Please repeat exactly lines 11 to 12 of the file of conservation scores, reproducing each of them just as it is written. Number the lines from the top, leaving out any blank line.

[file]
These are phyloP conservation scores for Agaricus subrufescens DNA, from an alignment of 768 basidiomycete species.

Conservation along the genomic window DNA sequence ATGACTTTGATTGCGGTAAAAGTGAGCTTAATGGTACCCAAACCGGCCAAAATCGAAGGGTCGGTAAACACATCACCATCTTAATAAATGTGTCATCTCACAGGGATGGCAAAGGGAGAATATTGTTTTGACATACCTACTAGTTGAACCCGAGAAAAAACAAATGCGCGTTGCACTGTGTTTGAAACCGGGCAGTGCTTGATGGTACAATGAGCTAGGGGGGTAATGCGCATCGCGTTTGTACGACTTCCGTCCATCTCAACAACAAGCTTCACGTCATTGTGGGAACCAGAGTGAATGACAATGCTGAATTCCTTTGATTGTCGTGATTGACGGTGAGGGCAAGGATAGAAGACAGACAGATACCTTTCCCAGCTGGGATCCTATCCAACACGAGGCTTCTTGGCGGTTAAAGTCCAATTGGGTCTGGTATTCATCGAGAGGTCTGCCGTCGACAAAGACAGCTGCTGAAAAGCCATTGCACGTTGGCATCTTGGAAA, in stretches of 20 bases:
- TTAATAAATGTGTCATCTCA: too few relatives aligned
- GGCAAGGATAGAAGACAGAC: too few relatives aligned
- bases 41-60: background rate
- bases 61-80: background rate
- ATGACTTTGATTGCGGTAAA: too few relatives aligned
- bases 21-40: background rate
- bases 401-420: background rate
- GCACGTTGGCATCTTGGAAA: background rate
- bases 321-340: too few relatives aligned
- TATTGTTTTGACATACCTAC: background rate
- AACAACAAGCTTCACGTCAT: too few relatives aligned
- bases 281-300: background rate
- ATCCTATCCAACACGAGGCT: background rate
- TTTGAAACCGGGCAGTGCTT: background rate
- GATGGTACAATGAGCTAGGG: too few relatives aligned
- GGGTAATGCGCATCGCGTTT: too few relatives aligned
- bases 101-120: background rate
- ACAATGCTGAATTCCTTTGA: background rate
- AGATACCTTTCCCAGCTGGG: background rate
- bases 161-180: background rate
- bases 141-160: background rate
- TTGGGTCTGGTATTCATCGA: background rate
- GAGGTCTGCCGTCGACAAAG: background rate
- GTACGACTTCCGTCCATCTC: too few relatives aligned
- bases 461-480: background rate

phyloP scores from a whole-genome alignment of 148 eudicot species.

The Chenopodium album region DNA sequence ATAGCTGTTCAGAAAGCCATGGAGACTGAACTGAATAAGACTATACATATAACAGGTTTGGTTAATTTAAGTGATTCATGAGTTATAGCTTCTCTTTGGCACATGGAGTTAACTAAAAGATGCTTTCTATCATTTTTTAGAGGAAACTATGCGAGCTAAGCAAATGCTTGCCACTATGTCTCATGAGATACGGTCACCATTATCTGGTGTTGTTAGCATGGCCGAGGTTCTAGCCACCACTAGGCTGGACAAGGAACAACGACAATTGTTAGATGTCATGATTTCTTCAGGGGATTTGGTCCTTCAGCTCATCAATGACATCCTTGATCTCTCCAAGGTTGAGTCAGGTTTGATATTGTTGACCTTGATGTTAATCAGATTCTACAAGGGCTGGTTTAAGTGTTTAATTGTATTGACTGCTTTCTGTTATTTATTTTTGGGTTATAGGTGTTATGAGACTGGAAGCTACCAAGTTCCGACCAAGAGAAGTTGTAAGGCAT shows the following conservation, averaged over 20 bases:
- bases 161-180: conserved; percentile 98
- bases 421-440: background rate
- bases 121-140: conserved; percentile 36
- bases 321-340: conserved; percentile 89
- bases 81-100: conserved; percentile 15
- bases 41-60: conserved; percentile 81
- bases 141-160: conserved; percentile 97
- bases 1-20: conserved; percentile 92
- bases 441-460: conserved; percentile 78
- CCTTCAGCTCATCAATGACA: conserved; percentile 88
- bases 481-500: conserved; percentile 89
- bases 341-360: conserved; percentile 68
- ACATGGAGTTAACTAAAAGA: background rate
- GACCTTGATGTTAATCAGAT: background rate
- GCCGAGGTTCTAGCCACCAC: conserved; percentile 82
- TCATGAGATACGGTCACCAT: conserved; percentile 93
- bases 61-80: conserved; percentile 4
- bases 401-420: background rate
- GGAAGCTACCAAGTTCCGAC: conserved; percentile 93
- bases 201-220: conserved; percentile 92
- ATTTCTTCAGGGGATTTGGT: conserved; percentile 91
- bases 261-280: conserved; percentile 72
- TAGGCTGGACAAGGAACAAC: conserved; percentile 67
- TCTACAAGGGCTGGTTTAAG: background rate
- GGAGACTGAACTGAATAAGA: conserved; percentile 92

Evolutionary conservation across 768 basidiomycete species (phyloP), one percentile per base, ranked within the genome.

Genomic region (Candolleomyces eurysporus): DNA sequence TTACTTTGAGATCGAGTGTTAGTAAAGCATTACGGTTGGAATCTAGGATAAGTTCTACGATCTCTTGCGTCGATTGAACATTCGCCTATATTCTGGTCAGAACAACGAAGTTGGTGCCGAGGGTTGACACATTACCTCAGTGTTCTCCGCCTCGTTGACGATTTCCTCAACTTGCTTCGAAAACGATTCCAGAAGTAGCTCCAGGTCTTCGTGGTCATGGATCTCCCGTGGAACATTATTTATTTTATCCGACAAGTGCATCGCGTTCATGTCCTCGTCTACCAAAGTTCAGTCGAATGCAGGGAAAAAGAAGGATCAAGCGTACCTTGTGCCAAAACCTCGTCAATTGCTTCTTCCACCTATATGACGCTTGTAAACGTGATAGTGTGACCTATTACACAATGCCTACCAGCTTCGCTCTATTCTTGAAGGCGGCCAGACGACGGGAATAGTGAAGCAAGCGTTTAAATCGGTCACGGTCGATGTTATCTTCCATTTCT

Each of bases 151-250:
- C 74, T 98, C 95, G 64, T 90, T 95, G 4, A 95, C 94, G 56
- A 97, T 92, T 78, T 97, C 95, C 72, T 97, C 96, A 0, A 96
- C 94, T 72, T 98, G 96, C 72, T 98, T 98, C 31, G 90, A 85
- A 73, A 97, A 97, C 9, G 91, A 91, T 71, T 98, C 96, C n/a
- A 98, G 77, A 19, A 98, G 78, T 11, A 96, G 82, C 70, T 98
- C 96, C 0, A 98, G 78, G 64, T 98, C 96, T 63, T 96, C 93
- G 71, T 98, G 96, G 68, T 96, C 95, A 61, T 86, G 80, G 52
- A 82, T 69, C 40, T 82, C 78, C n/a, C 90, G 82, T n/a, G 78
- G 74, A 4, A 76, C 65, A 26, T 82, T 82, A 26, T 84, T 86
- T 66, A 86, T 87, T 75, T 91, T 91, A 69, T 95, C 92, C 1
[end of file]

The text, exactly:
- bases 321-340: too few relatives aligned
- TATTGTTTTGACATACCTAC: background rate